It may not sound it, but the relief was palpable. Bond is triumphant and gets the girl. It may be hackneyed, but the film never lets off the pressure, and the denouement is satisfying. The end credits reveal that Bond will be back in Goldfinger, and that's all we need to know.

Mark my words, James Bond 007 will be at the forefront of popular culture for years to come.

Thursday, 8 November 2018



Being a bit under the weather I've taken to reading to cheer me up, a mixture of old and new. The re-reads are read with half-my-mind on how the author is doing what they do. The new stories are just read for enjoyment, and with half-an-eye on whether they are worth going back to re-read.

First up was a re-read. Ian Douglas aka William J. Keith's Heritage Trilogy. It's unashamedly a favourite of mine. I first came across Bill's work via FASA's Traveller RPG supplements and then the BattleTech novels, starting with Decision at Thunder Rift. Bill has an impressive bibliography, and you can find out more here.

What's even better is that I wrote him a fan letter, and he replied.

What I like about the Heritage trilogy, and the two sequels the Legacy and Inheritance trilogies, is the way he weaves a story across multiple generations of people and their descendants. Semper Mars starts with a mission to Mars to support a xenoarchaeology expedition that becomes a desperate journey across Mars.

Luna Marine and Europa Strike take the story out to the edge of the solar system. It was while re-reading these that I realised how much Bill influenced my own work. Well recommended.


I recently watched Ready Player One, which is a great movie, and I should probably buy the novel. However, looking around I found Nick Cole's Soda Pop Soldier, and bought it instead, because I was intrigued by his YouTube channel. I think there's a lesson to be learnt about discoverability from that chain of events.

Anyway, I was pleasantly surprised by the direction the story went in. A different take on conflict that made me think about how one tells stories.  Definitely on my pile to be re-read. Lots I can learn from him.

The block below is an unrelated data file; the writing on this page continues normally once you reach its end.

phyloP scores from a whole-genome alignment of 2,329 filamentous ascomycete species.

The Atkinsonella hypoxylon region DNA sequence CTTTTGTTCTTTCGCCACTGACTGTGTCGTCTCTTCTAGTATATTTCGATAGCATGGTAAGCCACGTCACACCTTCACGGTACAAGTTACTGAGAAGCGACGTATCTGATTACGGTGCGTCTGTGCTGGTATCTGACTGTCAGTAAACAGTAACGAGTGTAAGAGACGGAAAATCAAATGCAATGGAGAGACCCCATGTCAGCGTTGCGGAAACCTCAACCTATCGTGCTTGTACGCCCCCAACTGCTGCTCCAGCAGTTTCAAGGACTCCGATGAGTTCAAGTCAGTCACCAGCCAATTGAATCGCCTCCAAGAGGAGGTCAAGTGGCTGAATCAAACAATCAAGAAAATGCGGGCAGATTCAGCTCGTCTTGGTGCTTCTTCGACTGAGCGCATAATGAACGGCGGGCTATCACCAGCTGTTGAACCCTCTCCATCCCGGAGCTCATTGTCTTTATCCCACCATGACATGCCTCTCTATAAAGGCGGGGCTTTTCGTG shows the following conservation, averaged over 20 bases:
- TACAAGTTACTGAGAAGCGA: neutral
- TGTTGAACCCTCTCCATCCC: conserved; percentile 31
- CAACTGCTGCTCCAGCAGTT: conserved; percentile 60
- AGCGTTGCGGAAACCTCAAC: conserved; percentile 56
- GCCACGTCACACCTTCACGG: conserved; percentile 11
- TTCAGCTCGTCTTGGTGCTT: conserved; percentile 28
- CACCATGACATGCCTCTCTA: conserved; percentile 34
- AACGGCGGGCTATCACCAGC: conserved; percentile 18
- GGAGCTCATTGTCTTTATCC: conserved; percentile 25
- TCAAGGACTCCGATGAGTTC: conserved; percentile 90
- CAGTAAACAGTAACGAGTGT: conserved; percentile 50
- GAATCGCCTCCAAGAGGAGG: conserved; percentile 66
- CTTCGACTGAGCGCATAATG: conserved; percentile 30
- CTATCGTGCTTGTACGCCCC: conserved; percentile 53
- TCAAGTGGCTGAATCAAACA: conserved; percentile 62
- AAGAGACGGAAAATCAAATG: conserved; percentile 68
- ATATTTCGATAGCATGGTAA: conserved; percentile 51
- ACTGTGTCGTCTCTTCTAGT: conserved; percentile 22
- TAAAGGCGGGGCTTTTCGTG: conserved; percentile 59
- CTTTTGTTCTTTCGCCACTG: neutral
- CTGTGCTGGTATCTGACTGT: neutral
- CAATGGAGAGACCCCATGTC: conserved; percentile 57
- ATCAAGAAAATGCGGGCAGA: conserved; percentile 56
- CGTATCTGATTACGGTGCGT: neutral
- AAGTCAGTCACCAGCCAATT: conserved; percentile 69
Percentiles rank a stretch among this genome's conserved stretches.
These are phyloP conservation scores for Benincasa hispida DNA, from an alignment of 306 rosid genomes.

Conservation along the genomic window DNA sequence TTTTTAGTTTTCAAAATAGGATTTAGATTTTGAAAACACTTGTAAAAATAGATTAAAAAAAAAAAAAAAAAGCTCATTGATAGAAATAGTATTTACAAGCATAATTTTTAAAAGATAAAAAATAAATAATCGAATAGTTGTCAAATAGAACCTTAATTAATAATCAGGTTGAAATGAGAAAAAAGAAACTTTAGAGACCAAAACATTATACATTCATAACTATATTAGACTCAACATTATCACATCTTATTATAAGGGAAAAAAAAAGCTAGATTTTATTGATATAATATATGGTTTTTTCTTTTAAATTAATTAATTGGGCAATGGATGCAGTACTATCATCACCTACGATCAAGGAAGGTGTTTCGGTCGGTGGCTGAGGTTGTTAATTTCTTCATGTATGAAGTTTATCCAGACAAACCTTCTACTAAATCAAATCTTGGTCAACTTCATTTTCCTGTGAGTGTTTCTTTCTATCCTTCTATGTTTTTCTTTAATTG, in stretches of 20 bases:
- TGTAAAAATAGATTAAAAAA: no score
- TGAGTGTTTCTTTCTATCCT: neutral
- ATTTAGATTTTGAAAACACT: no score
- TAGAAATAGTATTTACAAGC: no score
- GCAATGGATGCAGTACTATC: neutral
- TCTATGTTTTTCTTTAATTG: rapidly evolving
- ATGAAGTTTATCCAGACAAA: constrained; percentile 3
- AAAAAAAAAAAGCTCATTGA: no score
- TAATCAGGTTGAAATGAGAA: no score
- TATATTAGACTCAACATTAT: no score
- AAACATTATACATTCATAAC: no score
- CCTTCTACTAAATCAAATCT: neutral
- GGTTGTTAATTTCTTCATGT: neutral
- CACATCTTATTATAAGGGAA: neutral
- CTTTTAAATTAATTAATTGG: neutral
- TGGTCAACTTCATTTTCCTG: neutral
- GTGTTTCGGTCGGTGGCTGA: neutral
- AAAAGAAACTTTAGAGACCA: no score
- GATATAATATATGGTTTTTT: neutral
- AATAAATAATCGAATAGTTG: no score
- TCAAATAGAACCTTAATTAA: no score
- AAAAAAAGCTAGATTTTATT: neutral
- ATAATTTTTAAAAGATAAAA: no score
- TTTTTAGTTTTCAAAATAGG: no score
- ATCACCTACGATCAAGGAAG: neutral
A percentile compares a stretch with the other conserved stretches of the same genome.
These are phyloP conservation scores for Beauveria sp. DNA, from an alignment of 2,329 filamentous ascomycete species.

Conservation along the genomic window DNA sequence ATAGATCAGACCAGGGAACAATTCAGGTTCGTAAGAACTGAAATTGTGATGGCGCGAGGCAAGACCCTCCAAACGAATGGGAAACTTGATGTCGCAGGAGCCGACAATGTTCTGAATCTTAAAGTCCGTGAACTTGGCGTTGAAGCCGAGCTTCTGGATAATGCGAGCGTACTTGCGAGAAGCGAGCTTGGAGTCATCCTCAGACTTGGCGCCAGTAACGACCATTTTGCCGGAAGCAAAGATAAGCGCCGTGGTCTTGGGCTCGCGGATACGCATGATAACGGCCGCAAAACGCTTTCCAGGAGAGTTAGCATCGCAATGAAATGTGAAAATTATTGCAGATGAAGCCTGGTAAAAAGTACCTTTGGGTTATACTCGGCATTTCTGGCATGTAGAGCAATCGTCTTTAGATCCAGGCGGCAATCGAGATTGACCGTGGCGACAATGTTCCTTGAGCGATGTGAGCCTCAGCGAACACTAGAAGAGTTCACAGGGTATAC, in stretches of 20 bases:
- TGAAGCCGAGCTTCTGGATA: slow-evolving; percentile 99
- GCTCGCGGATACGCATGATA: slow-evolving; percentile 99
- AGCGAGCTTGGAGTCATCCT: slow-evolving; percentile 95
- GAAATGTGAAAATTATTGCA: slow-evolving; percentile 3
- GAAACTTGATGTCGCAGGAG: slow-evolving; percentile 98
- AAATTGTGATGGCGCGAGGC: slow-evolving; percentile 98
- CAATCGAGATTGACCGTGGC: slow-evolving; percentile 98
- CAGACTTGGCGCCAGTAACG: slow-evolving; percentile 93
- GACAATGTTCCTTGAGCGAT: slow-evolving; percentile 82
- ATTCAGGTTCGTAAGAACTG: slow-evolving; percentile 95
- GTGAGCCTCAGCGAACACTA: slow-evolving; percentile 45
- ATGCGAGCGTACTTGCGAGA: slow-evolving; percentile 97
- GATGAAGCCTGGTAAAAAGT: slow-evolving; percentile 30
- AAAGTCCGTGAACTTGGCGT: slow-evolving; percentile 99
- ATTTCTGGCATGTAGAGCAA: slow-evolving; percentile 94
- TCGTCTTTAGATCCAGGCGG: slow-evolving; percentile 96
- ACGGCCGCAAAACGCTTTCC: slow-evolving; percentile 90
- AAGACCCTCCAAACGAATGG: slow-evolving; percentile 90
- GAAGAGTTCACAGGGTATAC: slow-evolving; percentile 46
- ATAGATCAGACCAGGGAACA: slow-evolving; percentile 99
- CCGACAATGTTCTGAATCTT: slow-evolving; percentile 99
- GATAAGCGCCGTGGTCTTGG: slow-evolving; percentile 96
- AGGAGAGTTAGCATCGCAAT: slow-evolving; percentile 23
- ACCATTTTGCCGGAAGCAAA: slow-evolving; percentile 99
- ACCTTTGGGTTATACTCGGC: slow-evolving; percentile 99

I then re-read another old favourite John Ringo's Aldenata Legacy series. The first book is A Hymn Before Battle, which kicks off the series with a bang, followed by Gust Front. The series was meant to be a trilogy, but it grew into a tetralogy when the third book, When the Devil Dances, had to be split into two books, the second part being called Hell's Faire.

Again, this was a re-read to study how he did... what he did. I noticed some interesting techniques that I hope to be able to use myself for my next The World of Drei novelette.

I also read another of the Harry Dresden Files by Jim Butcher, Proven Guilty. While this is not a re-read for me, I was acutely aware of my writer brain taking note of how Jim tells a story. It left me much to think on.


Finally, I'm about to start A Fistful of Elven Gold by my friend Alex Stewart. Delayed because my beloved grabbed it first. All I can say is that Susan enjoyed the story. I will comment more when I've finished reading it.

That's it for now, catch you all on the bounce.

Thursday, 1 November 2018

Fickle Fame

I caught this from David Langford of Ansible fame.
Paul Cornell, whose connections with Doctor Who include many tie-in novels since 1991 and scripts for three broadcast episodes, dared to tweet that Jodie Whittaker was "A great new Doctor'." He was swiftly put in his place by Twitter twit Jr Hunter with 'Yea... I could tell you never seen previous doctor who's'. (7 October) Another such pundit dealt with Neil Gaiman, also a long-time Who enthusiast and scriptwriter: "ahh so your a new fan because the doctor is a woman not a real fan of the show since the 60's then." Truly all knowledge is contained in Twitter.
Which I think just about goes to show that no matter how famous you are, or well known in a particular area that someone will not have heard of you.